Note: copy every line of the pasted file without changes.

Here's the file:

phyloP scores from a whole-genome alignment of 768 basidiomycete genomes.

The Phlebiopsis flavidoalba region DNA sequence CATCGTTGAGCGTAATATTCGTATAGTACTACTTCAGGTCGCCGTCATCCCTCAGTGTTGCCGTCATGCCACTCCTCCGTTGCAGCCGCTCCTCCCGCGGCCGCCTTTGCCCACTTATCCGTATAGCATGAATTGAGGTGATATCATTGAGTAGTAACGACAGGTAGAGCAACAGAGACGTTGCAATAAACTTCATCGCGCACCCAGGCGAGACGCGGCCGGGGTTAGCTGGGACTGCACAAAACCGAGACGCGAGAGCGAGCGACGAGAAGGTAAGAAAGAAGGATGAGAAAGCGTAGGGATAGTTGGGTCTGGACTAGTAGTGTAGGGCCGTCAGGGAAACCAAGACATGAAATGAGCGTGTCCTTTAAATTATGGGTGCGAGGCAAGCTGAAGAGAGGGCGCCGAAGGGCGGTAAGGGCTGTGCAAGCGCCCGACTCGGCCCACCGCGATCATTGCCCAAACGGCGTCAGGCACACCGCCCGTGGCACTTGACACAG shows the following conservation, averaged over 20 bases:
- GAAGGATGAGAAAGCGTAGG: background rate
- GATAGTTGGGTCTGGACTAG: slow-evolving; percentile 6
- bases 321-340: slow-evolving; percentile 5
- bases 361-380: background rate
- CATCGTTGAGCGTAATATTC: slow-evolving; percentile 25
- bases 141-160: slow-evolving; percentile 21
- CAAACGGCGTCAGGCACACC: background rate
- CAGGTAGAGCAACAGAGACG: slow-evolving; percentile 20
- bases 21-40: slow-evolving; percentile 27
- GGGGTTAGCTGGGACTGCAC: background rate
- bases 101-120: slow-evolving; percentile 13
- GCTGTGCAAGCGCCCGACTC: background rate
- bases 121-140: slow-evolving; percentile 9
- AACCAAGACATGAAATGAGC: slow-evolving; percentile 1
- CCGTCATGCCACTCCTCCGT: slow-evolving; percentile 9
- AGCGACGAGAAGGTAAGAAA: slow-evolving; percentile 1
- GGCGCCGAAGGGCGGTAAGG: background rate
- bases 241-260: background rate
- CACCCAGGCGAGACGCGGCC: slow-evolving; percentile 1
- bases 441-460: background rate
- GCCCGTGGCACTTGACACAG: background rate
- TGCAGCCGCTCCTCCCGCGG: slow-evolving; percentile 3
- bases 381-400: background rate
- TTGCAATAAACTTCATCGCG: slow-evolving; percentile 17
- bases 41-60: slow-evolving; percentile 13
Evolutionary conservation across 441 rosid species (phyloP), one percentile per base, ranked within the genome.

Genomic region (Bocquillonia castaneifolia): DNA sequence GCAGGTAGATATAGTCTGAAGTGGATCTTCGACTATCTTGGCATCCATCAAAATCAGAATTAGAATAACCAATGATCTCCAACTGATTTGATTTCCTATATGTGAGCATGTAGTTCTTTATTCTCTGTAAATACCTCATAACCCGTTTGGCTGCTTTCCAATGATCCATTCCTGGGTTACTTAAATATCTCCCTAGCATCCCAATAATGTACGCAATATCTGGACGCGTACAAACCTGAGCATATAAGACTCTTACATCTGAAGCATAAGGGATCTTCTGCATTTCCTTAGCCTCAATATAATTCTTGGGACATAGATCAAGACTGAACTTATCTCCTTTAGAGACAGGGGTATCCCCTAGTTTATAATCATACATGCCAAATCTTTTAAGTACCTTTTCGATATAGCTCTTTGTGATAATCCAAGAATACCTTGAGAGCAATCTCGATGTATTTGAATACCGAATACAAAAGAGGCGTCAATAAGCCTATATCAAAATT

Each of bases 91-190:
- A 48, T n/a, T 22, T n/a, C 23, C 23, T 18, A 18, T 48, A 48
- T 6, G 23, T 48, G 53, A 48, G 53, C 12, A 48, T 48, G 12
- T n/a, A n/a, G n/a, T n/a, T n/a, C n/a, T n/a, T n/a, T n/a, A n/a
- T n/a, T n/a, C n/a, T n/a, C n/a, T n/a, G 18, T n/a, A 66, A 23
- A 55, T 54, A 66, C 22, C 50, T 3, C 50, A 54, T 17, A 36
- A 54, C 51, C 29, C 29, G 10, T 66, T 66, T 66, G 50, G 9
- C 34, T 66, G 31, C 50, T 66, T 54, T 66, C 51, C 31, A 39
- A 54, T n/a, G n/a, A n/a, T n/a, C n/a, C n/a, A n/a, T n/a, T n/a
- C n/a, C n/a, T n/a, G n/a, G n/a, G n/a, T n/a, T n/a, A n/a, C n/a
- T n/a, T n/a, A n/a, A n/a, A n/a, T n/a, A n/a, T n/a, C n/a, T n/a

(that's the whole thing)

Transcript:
phyloP scores from a whole-genome alignment of 768 basidiomycete genomes.

The Phlebiopsis flavidoalba region DNA sequence CATCGTTGAGCGTAATATTCGTATAGTACTACTTCAGGTCGCCGTCATCCCTCAGTGTTGCCGTCATGCCACTCCTCCGTTGCAGCCGCTCCTCCCGCGGCCGCCTTTGCCCACTTATCCGTATAGCATGAATTGAGGTGATATCATTGAGTAGTAACGACAGGTAGAGCAACAGAGACGTTGCAATAAACTTCATCGCGCACCCAGGCGAGACGCGGCCGGGGTTAGCTGGGACTGCACAAAACCGAGACGCGAGAGCGAGCGACGAGAAGGTAAGAAAGAAGGATGAGAAAGCGTAGGGATAGTTGGGTCTGGACTAGTAGTGTAGGGCCGTCAGGGAAACCAAGACATGAAATGAGCGTGTCCTTTAAATTATGGGTGCGAGGCAAGCTGAAGAGAGGGCGCCGAAGGGCGGTAAGGGCTGTGCAAGCGCCCGACTCGGCCCACCGCGATCATTGCCCAAACGGCGTCAGGCACACCGCCCGTGGCACTTGACACAG shows the following conservation, averaged over 20 bases:
- GAAGGATGAGAAAGCGTAGG: background rate
- GATAGTTGGGTCTGGACTAG: slow-evolving; percentile 6
- bases 321-340: slow-evolving; percentile 5
- bases 361-380: background rate
- CATCGTTGAGCGTAATATTC: slow-evolving; percentile 25
- bases 141-160: slow-evolving; percentile 21
- CAAACGGCGTCAGGCACACC: background rate
- CAGGTAGAGCAACAGAGACG: slow-evolving; percentile 20
- bases 21-40: slow-evolving; percentile 27
- GGGGTTAGCTGGGACTGCAC: background rate
- bases 101-120: slow-evolving; percentile 13
- GCTGTGCAAGCGCCCGACTC: background rate
- bases 121-140: slow-evolving; percentile 9
- AACCAAGACATGAAATGAGC: slow-evolving; percentile 1
- CCGTCATGCCACTCCTCCGT: slow-evolving; percentile 9
- AGCGACGAGAAGGTAAGAAA: slow-evolving; percentile 1
- GGCGCCGAAGGGCGGTAAGG: background rate
- bases 241-260: background rate
- CACCCAGGCGAGACGCGGCC: slow-evolving; percentile 1
- bases 441-460: background rate
- GCCCGTGGCACTTGACACAG: background rate
- TGCAGCCGCTCCTCCCGCGG: slow-evolving; percentile 3
- bases 381-400: background rate
- TTGCAATAAACTTCATCGCG: slow-evolving; percentile 17
- bases 41-60: slow-evolving; percentile 13
Evolutionary conservation across 441 rosid species (phyloP), one percentile per base, ranked within the genome.

Genomic region (Bocquillonia castaneifolia): DNA sequence GCAGGTAGATATAGTCTGAAGTGGATCTTCGACTATCTTGGCATCCATCAAAATCAGAATTAGAATAACCAATGATCTCCAACTGATTTGATTTCCTATATGTGAGCATGTAGTTCTTTATTCTCTGTAAATACCTCATAACCCGTTTGGCTGCTTTCCAATGATCCATTCCTGGGTTACTTAAATATCTCCCTAGCATCCCAATAATGTACGCAATATCTGGACGCGTACAAACCTGAGCATATAAGACTCTTACATCTGAAGCATAAGGGATCTTCTGCATTTCCTTAGCCTCAATATAATTCTTGGGACATAGATCAAGACTGAACTTATCTCCTTTAGAGACAGGGGTATCCCCTAGTTTATAATCATACATGCCAAATCTTTTAAGTACCTTTTCGATATAGCTCTTTGTGATAATCCAAGAATACCTTGAGAGCAATCTCGATGTATTTGAATACCGAATACAAAAGAGGCGTCAATAAGCCTATATCAAAATT

Each of bases 91-190:
- A 48, T n/a, T 22, T n/a, C 23, C 23, T 18, A 18, T 48, A 48
- T 6, G 23, T 48, G 53, A 48, G 53, C 12, A 48, T 48, G 12
- T n/a, A n/a, G n/a, T n/a, T n/a, C n/a, T n/a, T n/a, T n/a, A n/a
- T n/a, T n/a, C n/a, T n/a, C n/a, T n/a, G 18, T n/a, A 66, A 23
- A 55, T 54, A 66, C 22, C 50, T 3, C 50, A 54, T 17, A 36
- A 54, C 51, C 29, C 29, G 10, T 66, T 66, T 66, G 50, G 9
- C 34, T 66, G 31, C 50, T 66, T 54, T 66, C 51, C 31, A 39
- A 54, T n/a, G n/a, A n/a, T n/a, C n/a, C n/a, A n/a, T n/a, T n/a
- C n/a, C n/a, T n/a, G n/a, G n/a, G n/a, T n/a, T n/a, A n/a, C n/a
- T n/a, T n/a, A n/a, A n/a, A n/a, T n/a, A n/a, T n/a, C n/a, T n/a